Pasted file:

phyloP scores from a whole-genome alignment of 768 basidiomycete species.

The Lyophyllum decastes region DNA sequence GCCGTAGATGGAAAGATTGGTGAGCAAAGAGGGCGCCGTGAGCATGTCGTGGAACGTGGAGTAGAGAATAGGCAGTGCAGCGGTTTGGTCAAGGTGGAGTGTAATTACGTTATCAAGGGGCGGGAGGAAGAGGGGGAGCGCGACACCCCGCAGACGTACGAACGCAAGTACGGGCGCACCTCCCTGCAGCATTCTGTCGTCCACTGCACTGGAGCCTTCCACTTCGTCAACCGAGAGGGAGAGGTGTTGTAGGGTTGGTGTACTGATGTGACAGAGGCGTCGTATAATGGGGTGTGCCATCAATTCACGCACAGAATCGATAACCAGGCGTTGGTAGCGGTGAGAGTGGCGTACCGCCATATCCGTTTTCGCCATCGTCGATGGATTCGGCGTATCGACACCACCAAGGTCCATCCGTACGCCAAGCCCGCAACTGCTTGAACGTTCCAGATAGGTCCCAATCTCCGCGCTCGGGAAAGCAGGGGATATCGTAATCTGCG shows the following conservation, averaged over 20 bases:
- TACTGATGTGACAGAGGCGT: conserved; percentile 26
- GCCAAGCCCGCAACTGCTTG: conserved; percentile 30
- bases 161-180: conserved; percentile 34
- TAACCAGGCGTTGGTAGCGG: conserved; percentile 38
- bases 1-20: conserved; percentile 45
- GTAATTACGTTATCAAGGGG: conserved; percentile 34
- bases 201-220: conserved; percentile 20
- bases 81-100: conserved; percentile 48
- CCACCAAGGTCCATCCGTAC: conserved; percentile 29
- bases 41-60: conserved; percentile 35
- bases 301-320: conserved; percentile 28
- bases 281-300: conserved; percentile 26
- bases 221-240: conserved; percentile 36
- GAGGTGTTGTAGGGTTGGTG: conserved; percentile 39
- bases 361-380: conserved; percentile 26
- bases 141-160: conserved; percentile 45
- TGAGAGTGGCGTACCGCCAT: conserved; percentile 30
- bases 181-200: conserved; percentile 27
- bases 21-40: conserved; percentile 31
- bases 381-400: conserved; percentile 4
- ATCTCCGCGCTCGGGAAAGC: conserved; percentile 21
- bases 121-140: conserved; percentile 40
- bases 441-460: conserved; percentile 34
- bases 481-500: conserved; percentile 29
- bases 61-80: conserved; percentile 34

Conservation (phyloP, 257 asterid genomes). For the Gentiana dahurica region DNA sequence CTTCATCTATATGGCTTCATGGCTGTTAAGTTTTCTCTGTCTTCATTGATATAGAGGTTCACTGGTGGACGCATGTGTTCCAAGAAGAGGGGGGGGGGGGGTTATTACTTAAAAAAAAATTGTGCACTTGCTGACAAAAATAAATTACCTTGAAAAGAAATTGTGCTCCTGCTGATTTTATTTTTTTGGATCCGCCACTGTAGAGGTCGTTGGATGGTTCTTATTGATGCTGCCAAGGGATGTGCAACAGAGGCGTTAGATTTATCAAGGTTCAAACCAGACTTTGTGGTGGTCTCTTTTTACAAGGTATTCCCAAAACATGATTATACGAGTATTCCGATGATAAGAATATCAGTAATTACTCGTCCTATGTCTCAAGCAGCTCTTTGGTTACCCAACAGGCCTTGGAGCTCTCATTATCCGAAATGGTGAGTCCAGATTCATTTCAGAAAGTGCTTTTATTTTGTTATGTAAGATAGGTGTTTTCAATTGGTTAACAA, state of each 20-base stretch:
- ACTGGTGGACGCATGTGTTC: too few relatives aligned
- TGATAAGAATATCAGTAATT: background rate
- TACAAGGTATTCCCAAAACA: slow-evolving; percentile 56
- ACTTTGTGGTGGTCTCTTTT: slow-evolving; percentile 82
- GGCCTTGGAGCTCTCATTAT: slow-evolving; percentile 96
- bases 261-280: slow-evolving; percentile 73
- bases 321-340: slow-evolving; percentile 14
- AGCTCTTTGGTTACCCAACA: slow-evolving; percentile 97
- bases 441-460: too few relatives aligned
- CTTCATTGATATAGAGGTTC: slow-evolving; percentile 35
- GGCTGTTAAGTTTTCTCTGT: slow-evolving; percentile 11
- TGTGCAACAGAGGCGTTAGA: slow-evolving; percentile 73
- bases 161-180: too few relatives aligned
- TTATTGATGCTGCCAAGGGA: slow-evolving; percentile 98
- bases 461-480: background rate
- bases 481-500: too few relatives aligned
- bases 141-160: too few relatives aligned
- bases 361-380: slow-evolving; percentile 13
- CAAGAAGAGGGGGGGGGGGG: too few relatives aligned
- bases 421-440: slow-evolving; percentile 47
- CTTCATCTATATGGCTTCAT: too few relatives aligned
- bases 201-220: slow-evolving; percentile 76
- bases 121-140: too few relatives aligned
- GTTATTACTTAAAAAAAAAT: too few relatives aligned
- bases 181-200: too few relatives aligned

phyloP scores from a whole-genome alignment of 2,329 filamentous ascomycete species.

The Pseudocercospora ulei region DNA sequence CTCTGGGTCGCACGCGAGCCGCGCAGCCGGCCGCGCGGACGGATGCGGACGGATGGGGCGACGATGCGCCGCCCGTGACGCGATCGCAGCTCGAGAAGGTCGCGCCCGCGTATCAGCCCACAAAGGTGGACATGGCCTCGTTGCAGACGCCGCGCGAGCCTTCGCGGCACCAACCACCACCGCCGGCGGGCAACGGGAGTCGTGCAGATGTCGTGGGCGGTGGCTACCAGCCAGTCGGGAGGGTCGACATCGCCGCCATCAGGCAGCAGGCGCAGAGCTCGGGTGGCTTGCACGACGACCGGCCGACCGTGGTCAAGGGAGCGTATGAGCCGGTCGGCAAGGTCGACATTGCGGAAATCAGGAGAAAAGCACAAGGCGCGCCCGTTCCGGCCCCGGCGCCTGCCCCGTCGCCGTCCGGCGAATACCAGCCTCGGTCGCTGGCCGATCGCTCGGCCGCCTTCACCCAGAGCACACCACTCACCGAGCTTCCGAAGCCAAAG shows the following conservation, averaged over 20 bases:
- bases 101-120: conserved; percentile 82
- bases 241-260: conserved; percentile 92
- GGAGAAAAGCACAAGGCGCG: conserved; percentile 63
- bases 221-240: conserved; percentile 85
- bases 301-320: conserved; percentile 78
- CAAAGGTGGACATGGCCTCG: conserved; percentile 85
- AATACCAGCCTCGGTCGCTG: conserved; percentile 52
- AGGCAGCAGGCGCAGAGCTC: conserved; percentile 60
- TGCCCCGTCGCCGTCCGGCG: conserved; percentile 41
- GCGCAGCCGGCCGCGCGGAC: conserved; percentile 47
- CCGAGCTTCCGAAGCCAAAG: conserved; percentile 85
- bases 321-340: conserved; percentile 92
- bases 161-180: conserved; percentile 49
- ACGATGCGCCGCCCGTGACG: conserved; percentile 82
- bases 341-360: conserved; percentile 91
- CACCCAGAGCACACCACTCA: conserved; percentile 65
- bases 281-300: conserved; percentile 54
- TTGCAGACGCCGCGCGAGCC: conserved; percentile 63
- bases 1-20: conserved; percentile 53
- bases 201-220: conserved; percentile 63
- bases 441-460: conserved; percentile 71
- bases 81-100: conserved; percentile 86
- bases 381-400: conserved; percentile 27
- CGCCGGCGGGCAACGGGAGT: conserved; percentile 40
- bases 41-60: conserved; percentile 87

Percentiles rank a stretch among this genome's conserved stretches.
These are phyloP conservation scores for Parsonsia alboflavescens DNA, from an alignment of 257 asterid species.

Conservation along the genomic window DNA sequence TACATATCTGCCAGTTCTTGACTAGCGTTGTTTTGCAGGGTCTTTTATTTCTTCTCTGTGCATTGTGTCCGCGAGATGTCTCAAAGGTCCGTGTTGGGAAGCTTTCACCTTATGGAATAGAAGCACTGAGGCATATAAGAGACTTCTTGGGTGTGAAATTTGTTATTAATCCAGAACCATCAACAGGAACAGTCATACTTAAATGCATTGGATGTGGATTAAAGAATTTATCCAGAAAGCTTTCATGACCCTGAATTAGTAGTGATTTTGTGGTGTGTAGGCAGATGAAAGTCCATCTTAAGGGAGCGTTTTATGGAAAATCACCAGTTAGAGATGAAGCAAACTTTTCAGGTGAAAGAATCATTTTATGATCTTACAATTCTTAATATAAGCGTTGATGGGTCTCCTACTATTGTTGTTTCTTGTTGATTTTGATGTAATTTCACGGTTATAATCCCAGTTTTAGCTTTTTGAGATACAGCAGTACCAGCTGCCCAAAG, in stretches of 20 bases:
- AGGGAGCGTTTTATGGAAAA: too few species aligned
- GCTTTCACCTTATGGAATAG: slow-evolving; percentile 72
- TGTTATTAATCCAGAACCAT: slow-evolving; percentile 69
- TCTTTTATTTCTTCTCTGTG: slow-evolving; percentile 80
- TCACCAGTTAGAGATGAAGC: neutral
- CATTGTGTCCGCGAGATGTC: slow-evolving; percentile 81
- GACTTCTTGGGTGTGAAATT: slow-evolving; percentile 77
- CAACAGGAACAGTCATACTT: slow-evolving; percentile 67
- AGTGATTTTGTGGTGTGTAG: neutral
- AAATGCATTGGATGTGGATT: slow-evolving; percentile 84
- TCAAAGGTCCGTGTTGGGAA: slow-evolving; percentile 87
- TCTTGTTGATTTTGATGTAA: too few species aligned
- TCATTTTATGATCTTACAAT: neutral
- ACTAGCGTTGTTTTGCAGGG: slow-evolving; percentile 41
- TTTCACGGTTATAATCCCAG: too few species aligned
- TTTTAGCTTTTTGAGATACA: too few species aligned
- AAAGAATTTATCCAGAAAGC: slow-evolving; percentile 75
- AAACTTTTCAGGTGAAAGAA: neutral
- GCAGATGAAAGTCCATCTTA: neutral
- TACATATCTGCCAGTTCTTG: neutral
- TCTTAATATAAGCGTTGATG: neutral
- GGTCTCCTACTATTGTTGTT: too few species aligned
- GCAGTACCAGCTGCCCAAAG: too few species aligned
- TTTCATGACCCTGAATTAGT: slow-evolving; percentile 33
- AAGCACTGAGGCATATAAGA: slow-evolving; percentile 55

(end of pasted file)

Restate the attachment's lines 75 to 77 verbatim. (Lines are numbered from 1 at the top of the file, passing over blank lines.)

- bases 201-220: conserved; percentile 63
- bases 441-460: conserved; percentile 71
- bases 81-100: conserved; percentile 86